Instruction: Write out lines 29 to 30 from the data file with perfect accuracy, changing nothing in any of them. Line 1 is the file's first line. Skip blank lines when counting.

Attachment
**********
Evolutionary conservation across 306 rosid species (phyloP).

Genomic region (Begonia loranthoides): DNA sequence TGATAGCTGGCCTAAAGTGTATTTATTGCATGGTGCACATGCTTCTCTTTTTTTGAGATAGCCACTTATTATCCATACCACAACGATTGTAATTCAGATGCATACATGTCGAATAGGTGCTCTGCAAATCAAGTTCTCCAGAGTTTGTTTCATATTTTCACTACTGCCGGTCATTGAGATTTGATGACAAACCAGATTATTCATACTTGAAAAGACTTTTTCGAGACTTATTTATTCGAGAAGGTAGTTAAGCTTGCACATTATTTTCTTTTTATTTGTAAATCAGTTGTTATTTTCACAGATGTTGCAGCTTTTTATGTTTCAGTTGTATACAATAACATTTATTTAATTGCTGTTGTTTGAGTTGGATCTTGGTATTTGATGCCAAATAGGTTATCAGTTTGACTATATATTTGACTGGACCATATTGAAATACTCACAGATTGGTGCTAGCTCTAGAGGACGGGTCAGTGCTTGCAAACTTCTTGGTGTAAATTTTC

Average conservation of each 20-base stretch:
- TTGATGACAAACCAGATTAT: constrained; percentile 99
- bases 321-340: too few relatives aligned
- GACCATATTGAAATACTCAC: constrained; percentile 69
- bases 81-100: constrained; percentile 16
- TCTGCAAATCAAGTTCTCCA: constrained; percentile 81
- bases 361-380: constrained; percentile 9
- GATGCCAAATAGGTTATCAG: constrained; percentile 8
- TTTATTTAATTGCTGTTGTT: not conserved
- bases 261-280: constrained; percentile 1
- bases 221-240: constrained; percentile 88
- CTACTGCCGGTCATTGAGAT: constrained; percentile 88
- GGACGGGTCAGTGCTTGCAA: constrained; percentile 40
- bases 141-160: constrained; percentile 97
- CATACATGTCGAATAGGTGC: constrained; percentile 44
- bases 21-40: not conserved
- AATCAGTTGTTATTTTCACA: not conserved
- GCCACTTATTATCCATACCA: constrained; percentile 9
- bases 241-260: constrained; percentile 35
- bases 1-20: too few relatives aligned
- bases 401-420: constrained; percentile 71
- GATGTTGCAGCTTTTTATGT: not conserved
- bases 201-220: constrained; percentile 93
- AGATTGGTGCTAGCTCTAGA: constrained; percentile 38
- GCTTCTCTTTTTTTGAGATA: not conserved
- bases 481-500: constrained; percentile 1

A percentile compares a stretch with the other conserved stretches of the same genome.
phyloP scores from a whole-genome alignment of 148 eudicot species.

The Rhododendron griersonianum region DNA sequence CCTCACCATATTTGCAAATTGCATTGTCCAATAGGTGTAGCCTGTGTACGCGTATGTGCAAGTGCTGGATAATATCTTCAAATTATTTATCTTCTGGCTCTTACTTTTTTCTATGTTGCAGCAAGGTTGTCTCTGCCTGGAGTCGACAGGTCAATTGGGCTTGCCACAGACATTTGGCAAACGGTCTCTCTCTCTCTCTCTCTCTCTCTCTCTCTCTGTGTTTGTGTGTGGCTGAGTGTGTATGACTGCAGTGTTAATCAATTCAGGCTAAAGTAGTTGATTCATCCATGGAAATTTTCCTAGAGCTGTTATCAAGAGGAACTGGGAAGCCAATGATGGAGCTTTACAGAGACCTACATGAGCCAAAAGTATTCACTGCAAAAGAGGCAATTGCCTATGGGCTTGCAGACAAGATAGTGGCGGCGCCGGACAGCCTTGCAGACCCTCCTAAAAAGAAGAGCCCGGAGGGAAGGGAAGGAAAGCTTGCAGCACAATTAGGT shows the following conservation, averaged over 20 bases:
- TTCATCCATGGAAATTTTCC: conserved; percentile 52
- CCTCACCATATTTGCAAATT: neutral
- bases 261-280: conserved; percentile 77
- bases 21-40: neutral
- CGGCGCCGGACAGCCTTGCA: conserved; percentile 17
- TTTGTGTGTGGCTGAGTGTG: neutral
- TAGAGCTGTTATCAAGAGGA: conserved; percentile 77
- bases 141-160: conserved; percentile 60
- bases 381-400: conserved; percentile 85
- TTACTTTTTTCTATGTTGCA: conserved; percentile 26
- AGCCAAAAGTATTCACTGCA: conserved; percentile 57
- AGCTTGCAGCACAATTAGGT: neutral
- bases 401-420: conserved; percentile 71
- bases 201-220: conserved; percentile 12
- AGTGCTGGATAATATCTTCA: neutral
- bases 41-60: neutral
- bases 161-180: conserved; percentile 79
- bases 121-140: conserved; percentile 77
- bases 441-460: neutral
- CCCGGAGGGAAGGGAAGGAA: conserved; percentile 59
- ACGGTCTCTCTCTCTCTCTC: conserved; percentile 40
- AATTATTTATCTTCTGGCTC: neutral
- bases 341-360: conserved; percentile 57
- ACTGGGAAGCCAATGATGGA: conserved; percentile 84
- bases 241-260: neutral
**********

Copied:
A percentile compares a stretch with the other conserved stretches of the same genome.
phyloP scores from a whole-genome alignment of 148 eudicot species.